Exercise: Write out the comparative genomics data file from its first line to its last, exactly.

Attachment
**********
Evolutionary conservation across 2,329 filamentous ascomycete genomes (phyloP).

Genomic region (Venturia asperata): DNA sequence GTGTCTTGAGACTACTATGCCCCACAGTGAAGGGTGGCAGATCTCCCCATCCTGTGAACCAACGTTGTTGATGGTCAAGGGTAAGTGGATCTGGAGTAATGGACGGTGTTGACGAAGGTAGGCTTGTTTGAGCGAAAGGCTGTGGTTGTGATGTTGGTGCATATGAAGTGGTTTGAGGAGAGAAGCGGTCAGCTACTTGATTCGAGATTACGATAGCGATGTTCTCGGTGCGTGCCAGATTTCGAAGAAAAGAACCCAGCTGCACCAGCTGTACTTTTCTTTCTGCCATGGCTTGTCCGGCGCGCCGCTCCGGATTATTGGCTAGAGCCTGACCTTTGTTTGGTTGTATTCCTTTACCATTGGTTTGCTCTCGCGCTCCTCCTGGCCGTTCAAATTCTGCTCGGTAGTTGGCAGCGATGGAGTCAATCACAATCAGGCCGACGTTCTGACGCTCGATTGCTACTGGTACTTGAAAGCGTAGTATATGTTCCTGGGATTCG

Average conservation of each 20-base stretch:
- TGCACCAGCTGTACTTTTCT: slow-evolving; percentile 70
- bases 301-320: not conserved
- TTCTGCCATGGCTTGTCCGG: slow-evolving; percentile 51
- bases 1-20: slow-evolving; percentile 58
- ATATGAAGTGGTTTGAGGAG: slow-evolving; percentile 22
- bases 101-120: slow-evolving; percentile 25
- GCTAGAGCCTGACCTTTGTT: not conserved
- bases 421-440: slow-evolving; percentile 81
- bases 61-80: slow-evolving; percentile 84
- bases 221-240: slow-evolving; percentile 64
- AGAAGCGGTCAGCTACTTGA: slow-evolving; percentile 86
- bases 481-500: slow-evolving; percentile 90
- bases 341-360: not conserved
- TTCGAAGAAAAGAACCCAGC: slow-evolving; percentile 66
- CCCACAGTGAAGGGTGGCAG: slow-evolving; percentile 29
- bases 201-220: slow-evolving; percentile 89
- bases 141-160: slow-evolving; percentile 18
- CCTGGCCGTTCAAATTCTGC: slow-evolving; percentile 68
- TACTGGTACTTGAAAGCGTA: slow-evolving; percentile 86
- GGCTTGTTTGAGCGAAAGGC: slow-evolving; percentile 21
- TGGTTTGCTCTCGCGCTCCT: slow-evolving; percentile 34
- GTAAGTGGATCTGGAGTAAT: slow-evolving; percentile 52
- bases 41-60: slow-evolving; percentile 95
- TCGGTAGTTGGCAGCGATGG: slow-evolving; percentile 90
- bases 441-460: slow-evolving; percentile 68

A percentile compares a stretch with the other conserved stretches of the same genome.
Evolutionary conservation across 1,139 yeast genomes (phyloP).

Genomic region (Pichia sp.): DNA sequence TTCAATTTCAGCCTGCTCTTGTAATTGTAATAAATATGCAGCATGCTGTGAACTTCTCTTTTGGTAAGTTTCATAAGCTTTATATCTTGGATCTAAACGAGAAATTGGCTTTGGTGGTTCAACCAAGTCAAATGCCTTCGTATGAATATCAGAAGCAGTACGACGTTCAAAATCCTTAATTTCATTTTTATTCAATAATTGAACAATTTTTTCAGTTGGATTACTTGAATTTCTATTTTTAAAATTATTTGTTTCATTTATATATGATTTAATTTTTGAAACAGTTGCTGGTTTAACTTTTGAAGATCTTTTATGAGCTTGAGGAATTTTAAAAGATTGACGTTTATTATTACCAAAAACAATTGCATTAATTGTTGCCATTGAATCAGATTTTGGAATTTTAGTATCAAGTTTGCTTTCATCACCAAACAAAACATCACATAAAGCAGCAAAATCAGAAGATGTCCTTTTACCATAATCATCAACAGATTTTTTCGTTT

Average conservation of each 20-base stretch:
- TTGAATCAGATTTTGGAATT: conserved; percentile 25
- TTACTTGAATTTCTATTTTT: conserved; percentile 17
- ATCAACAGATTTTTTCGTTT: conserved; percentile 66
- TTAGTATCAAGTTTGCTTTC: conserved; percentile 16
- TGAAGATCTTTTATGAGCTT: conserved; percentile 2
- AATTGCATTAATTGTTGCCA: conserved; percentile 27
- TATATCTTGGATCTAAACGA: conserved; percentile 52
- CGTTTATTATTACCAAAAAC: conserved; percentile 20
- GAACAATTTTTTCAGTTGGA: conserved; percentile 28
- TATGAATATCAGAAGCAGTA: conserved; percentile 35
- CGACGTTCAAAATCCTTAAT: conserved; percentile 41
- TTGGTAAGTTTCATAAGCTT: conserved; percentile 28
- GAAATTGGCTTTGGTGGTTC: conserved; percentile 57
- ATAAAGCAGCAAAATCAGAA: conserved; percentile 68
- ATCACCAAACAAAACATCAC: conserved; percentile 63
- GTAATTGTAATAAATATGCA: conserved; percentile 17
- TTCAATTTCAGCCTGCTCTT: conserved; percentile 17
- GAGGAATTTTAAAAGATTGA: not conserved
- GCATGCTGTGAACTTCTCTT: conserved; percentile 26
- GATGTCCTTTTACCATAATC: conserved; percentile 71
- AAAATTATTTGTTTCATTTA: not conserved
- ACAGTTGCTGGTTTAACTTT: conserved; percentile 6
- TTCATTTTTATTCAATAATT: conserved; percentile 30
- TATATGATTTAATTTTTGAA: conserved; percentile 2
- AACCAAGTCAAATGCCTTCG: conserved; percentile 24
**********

Evolutionary conservation across 2,329 filamentous ascomycete genomes (phyloP).

Genomic region (Venturia asperata): DNA sequence GTGTCTTGAGACTACTATGCCCCACAGTGAAGGGTGGCAGATCTCCCCATCCTGTGAACCAACGTTGTTGATGGTCAAGGGTAAGTGGATCTGGAGTAATGGACGGTGTTGACGAAGGTAGGCTTGTTTGAGCGAAAGGCTGTGGTTGTGATGTTGGTGCATATGAAGTGGTTTGAGGAGAGAAGCGGTCAGCTACTTGATTCGAGATTACGATAGCGATGTTCTCGGTGCGTGCCAGATTTCGAAGAAAAGAACCCAGCTGCACCAGCTGTACTTTTCTTTCTGCCATGGCTTGTCCGGCGCGCCGCTCCGGATTATTGGCTAGAGCCTGACCTTTGTTTGGTTGTATTCCTTTACCATTGGTTTGCTCTCGCGCTCCTCCTGGCCGTTCAAATTCTGCTCGGTAGTTGGCAGCGATGGAGTCAATCACAATCAGGCCGACGTTCTGACGCTCGATTGCTACTGGTACTTGAAAGCGTAGTATATGTTCCTGGGATTCG

Average conservation of each 20-base stretch:
- TGCACCAGCTGTACTTTTCT: slow-evolving; percentile 70
- bases 301-320: not conserved
- TTCTGCCATGGCTTGTCCGG: slow-evolving; percentile 51
- bases 1-20: slow-evolving; percentile 58
- ATATGAAGTGGTTTGAGGAG: slow-evolving; percentile 22
- bases 101-120: slow-evolving; percentile 25
- GCTAGAGCCTGACCTTTGTT: not conserved
- bases 421-440: slow-evolving; percentile 81
- bases 61-80: slow-evolving; percentile 84
- bases 221-240: slow-evolving; percentile 64
- AGAAGCGGTCAGCTACTTGA: slow-evolving; percentile 86
- bases 481-500: slow-evolving; percentile 90
- bases 341-360: not conserved
- TTCGAAGAAAAGAACCCAGC: slow-evolving; percentile 66
- CCCACAGTGAAGGGTGGCAG: slow-evolving; percentile 29
- bases 201-220: slow-evolving; percentile 89
- bases 141-160: slow-evolving; percentile 18
- CCTGGCCGTTCAAATTCTGC: slow-evolving; percentile 68
- TACTGGTACTTGAAAGCGTA: slow-evolving; percentile 86
- GGCTTGTTTGAGCGAAAGGC: slow-evolving; percentile 21
- TGGTTTGCTCTCGCGCTCCT: slow-evolving; percentile 34
- GTAAGTGGATCTGGAGTAAT: slow-evolving; percentile 52
- bases 41-60: slow-evolving; percentile 95
- TCGGTAGTTGGCAGCGATGG: slow-evolving; percentile 90
- bases 441-460: slow-evolving; percentile 68

A percentile compares a stretch with the other conserved stretches of the same genome.
Evolutionary conservation across 1,139 yeast genomes (phyloP).

Genomic region (Pichia sp.): DNA sequence TTCAATTTCAGCCTGCTCTTGTAATTGTAATAAATATGCAGCATGCTGTGAACTTCTCTTTTGGTAAGTTTCATAAGCTTTATATCTTGGATCTAAACGAGAAATTGGCTTTGGTGGTTCAACCAAGTCAAATGCCTTCGTATGAATATCAGAAGCAGTACGACGTTCAAAATCCTTAATTTCATTTTTATTCAATAATTGAACAATTTTTTCAGTTGGATTACTTGAATTTCTATTTTTAAAATTATTTGTTTCATTTATATATGATTTAATTTTTGAAACAGTTGCTGGTTTAACTTTTGAAGATCTTTTATGAGCTTGAGGAATTTTAAAAGATTGACGTTTATTATTACCAAAAACAATTGCATTAATTGTTGCCATTGAATCAGATTTTGGAATTTTAGTATCAAGTTTGCTTTCATCACCAAACAAAACATCACATAAAGCAGCAAAATCAGAAGATGTCCTTTTACCATAATCATCAACAGATTTTTTCGTTT

Average conservation of each 20-base stretch:
- TTGAATCAGATTTTGGAATT: conserved; percentile 25
- TTACTTGAATTTCTATTTTT: conserved; percentile 17
- ATCAACAGATTTTTTCGTTT: conserved; percentile 66
- TTAGTATCAAGTTTGCTTTC: conserved; percentile 16
- TGAAGATCTTTTATGAGCTT: conserved; percentile 2
- AATTGCATTAATTGTTGCCA: conserved; percentile 27
- TATATCTTGGATCTAAACGA: conserved; percentile 52
- CGTTTATTATTACCAAAAAC: conserved; percentile 20
- GAACAATTTTTTCAGTTGGA: conserved; percentile 28
- TATGAATATCAGAAGCAGTA: conserved; percentile 35
- CGACGTTCAAAATCCTTAAT: conserved; percentile 41
- TTGGTAAGTTTCATAAGCTT: conserved; percentile 28
- GAAATTGGCTTTGGTGGTTC: conserved; percentile 57
- ATAAAGCAGCAAAATCAGAA: conserved; percentile 68
- ATCACCAAACAAAACATCAC: conserved; percentile 63
- GTAATTGTAATAAATATGCA: conserved; percentile 17
- TTCAATTTCAGCCTGCTCTT: conserved; percentile 17
- GAGGAATTTTAAAAGATTGA: not conserved
- GCATGCTGTGAACTTCTCTT: conserved; percentile 26
- GATGTCCTTTTACCATAATC: conserved; percentile 71
- AAAATTATTTGTTTCATTTA: not conserved
- ACAGTTGCTGGTTTAACTTT: conserved; percentile 6
- TTCATTTTTATTCAATAATT: conserved; percentile 30
- TATATGATTTAATTTTTGAA: conserved; percentile 2
- AACCAAGTCAAATGCCTTCG: conserved; percentile 24